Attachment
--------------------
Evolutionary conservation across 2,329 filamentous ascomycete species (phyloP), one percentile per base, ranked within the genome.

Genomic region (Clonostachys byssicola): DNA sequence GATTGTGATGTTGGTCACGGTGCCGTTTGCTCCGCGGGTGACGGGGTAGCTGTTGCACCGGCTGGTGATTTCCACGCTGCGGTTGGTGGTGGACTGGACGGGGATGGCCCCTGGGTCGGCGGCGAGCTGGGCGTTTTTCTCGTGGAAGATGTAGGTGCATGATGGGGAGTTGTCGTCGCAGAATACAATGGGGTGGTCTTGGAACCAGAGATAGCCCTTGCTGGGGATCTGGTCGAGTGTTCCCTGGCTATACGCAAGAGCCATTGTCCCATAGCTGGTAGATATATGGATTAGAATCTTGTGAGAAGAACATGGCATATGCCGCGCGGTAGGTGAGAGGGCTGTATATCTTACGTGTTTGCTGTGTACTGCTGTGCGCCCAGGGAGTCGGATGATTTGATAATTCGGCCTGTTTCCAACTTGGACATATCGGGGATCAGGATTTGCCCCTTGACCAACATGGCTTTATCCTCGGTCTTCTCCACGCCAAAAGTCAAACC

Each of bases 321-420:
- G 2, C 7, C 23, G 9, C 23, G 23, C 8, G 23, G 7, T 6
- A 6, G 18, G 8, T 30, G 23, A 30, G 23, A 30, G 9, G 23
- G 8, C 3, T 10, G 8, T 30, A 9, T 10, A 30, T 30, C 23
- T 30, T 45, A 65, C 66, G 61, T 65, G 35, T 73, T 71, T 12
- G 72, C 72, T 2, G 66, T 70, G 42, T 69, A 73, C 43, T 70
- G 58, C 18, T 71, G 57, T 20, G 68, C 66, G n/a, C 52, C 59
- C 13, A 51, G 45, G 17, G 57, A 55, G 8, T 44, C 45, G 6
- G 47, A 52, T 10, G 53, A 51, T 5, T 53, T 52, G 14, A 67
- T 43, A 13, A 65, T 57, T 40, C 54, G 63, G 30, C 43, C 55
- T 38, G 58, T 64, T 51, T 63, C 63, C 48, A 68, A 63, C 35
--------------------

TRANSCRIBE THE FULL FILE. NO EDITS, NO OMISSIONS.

Evolutionary conservation across 2,329 filamentous ascomycete species (phyloP), one percentile per base, ranked within the genome.

Genomic region (Clonostachys byssicola): DNA sequence GATTGTGATGTTGGTCACGGTGCCGTTTGCTCCGCGGGTGACGGGGTAGCTGTTGCACCGGCTGGTGATTTCCACGCTGCGGTTGGTGGTGGACTGGACGGGGATGGCCCCTGGGTCGGCGGCGAGCTGGGCGTTTTTCTCGTGGAAGATGTAGGTGCATGATGGGGAGTTGTCGTCGCAGAATACAATGGGGTGGTCTTGGAACCAGAGATAGCCCTTGCTGGGGATCTGGTCGAGTGTTCCCTGGCTATACGCAAGAGCCATTGTCCCATAGCTGGTAGATATATGGATTAGAATCTTGTGAGAAGAACATGGCATATGCCGCGCGGTAGGTGAGAGGGCTGTATATCTTACGTGTTTGCTGTGTACTGCTGTGCGCCCAGGGAGTCGGATGATTTGATAATTCGGCCTGTTTCCAACTTGGACATATCGGGGATCAGGATTTGCCCCTTGACCAACATGGCTTTATCCTCGGTCTTCTCCACGCCAAAAGTCAAACC

Each of bases 321-420:
- G 2, C 7, C 23, G 9, C 23, G 23, C 8, G 23, G 7, T 6
- A 6, G 18, G 8, T 30, G 23, A 30, G 23, A 30, G 9, G 23
- G 8, C 3, T 10, G 8, T 30, A 9, T 10, A 30, T 30, C 23
- T 30, T 45, A 65, C 66, G 61, T 65, G 35, T 73, T 71, T 12
- G 72, C 72, T 2, G 66, T 70, G 42, T 69, A 73, C 43, T 70
- G 58, C 18, T 71, G 57, T 20, G 68, C 66, G n/a, C 52, C 59
- C 13, A 51, G 45, G 17, G 57, A 55, G 8, T 44, C 45, G 6
- G 47, A 52, T 10, G 53, A 51, T 5, T 53, T 52, G 14, A 67
- T 43, A 13, A 65, T 57, T 40, C 54, G 63, G 30, C 43, C 55
- T 38, G 58, T 64, T 51, T 63, C 63, C 48, A 68, A 63, C 35